Democratic Senate candidate Donna F. Edwards was endorsed Monday by two of the Prince George’s County Democrats hoping to succeed her in the House of Representatives, even as her rival, Rep. Chris Van Hollen (D-Md.), launched an ad calling her an ineffective lawmaker.
Van Hollen and Edwards are locked in an intense battle for the Democratic nomination for the Senate seat being vacated by retiring Sen. Barbara A. Mikulski (D-Md). A Washington Post-
University of Maryland poll released last week gave Edwards a statistically insignificant four-point lead in the race, with just weeks to go before the April 26 primary.
Van Hollen’s ad relies on a ranking from the website InsideGov, which looked at how many bills sponsored by a lawmaker made it through committee in the last Congress.
“Edwards was ranked one of the least effective members of Congress . . . and the least willing to find common ground,” the narrator says. The ad then quotes a Washington Post editorial comparing Edwards to “tea party Republicans.”
The spot, Van Hollen’s first attack ad of the campaign, comes in response to one released by Edwards last week accusing the congressman of betraying progressive values.
That ad was the first paid for by Edwards herself. The congresswoman struggled to raise money last year but took in more than $1 million in the first three months of 2016. However, a super PAC run by the Democratic women’s group Emily’s List has been airing ads in support of Edwards for months.
In his ad, Van Hollen calls Edwards’s attacks false, as he has in debates and forums across the state.
Edwards, likewise, has pushed back on Van Hollen’s characterization of her as ineffective, saying she has worked across the aisle on the science and transportation committees.
In a statement Monday, Edwards spokesman Benjamin Gerdes said the congresswoman’s campaign was “disappointed” by Van Hollen’s “negative, personal attacks.”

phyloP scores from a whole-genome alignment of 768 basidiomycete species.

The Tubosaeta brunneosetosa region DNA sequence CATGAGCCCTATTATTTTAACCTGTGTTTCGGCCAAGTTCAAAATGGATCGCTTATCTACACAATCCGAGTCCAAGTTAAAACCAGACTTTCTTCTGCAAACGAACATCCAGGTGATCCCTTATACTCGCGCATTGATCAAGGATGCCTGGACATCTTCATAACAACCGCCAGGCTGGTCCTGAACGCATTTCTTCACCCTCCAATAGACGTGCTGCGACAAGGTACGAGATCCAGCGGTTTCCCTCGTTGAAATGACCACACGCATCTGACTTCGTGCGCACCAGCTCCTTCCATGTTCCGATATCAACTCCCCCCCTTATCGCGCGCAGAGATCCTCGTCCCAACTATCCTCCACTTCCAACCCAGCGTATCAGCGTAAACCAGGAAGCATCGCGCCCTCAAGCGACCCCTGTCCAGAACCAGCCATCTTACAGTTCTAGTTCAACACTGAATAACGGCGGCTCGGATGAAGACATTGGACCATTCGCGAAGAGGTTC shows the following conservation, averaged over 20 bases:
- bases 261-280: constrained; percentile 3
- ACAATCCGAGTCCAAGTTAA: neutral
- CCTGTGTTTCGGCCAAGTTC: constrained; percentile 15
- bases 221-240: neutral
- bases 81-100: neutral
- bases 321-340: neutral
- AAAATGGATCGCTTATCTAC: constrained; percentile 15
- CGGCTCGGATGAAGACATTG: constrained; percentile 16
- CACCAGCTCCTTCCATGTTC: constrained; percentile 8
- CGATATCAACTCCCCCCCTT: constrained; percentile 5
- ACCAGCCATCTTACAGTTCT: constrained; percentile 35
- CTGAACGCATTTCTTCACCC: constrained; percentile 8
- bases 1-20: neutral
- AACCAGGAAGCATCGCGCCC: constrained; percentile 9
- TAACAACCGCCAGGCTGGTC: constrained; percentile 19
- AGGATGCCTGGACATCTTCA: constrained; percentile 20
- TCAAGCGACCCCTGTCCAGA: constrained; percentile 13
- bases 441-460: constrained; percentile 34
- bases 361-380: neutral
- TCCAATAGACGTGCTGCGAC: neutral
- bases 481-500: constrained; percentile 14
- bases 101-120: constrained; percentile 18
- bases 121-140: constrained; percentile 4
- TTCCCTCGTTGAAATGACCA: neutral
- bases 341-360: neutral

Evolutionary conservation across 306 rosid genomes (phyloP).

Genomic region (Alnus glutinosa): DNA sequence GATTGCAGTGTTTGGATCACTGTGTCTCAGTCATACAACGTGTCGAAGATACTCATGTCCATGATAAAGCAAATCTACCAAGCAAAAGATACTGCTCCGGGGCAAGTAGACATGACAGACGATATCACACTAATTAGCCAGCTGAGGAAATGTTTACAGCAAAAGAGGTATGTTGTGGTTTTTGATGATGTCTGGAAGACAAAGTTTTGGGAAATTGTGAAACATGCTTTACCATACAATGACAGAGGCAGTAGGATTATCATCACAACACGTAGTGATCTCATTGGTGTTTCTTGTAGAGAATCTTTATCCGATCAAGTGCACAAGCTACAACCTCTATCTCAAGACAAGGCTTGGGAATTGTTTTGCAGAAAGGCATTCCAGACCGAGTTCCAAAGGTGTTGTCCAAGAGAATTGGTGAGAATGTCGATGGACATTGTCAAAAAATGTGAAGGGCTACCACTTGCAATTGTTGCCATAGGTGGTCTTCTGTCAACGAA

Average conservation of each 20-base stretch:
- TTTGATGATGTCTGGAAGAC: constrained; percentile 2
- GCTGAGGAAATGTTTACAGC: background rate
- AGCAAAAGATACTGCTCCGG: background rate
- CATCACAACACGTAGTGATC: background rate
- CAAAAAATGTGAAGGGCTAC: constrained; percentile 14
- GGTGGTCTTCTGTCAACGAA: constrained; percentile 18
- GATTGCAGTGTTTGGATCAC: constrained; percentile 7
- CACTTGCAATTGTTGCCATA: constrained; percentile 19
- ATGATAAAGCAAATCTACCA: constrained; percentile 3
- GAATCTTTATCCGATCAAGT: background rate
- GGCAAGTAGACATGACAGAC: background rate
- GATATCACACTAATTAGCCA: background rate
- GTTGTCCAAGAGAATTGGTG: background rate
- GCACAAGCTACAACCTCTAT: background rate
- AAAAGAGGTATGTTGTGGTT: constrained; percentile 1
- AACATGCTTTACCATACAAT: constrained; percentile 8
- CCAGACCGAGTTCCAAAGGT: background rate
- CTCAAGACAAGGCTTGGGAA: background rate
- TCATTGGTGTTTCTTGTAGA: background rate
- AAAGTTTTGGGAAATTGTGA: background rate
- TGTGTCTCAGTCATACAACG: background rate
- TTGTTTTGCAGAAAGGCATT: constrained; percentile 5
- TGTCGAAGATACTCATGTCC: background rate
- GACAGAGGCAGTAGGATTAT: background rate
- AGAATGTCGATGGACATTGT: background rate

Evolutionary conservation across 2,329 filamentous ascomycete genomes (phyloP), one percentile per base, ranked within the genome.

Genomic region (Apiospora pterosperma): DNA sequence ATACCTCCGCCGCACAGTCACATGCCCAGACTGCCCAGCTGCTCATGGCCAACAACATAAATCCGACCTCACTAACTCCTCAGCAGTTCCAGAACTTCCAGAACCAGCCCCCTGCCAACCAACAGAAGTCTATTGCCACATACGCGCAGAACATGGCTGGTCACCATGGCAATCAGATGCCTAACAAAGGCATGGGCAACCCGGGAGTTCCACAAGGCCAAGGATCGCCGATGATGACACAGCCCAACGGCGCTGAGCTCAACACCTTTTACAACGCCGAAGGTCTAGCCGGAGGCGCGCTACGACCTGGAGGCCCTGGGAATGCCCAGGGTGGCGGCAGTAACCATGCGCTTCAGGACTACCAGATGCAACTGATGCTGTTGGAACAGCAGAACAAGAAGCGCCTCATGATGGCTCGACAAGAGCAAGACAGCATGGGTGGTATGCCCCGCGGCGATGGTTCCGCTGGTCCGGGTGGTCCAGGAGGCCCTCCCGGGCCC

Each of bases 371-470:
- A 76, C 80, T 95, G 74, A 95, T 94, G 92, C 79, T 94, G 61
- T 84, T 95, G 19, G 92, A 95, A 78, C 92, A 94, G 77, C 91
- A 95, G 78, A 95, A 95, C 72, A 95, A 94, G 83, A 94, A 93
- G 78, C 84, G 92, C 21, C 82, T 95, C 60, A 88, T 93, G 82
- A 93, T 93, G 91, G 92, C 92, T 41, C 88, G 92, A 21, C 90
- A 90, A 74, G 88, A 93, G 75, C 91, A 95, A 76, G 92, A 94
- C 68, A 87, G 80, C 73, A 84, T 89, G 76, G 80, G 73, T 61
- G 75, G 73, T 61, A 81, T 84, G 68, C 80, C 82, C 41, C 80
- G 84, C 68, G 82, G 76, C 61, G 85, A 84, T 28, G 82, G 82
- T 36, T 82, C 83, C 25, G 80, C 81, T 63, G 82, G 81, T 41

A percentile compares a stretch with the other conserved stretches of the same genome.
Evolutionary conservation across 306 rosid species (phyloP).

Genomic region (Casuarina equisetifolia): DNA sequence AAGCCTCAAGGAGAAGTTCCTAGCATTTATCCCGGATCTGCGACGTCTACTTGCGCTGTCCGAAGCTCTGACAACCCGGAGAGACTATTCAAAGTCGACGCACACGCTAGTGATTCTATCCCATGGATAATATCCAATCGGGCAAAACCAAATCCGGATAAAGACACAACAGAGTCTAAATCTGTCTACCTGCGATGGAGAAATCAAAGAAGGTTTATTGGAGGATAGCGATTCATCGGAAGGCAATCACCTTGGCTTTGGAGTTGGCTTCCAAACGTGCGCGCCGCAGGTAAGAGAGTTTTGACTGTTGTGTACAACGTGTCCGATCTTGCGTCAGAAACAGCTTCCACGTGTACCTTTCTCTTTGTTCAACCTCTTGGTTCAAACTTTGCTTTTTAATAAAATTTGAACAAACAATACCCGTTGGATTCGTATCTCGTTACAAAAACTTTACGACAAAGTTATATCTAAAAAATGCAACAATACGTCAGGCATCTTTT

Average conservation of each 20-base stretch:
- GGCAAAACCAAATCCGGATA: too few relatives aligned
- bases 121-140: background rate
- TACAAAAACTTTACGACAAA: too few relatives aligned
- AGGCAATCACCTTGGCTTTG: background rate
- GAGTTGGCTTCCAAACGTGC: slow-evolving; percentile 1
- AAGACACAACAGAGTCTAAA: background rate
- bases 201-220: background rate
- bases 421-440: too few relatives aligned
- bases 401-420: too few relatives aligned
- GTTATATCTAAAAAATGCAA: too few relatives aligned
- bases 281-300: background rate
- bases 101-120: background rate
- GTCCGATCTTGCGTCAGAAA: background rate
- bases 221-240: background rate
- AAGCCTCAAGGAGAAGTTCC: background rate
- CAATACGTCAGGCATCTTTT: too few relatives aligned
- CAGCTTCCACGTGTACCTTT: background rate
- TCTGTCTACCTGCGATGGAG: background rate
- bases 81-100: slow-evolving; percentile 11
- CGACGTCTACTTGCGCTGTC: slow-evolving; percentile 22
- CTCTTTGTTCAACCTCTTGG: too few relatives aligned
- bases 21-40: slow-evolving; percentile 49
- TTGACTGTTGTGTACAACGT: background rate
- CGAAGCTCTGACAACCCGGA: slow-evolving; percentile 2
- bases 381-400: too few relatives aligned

Edwards, who would be the first African American senator from Maryland and has based her campaign on the need for more diversity in that chamber, was endorsed Monday by former lieutenant governor Anthony G. Brown and state Del. Joseline A. Peña-Melnyk, both of whom are vying for the Democratic nomination for Edwards’s congressional seat.
“From her fierce advocacy on domestic violence issues to defending women’s rights, Donna has been a champion for Maryland women and their families,” Brown said in a statement.
Peña-Melnyk, who was born in the Dominican Republic, said: “Perspective matters, and as a woman of color, it is important to me that our voices are represented in the US Senate.”
Edwards has a rocky relationship with other politicians in her home county of Prince George’s. County Executive Rushern L. Baker III (D) and state senators Joanne C. Benson, Ulysses Currie and Victor R. Ramirez, among others, have endorsed Van Hollen.
“It’s become apparent that the people who know her best are not supporting her,” Baker said on a conference call last week organized by the Van Hollen campaign to criticize Edwards.
But the The Post-University of Maryland survey found Edwards leading Van Hollen in Prince George’s 77 percent to 18 percent. Van Hollen, who lives in Kensington, was leading by a similar margin in Montgomery County.
Neither Edwards nor Van Hollen has endorsed candidates in the races to succeed them.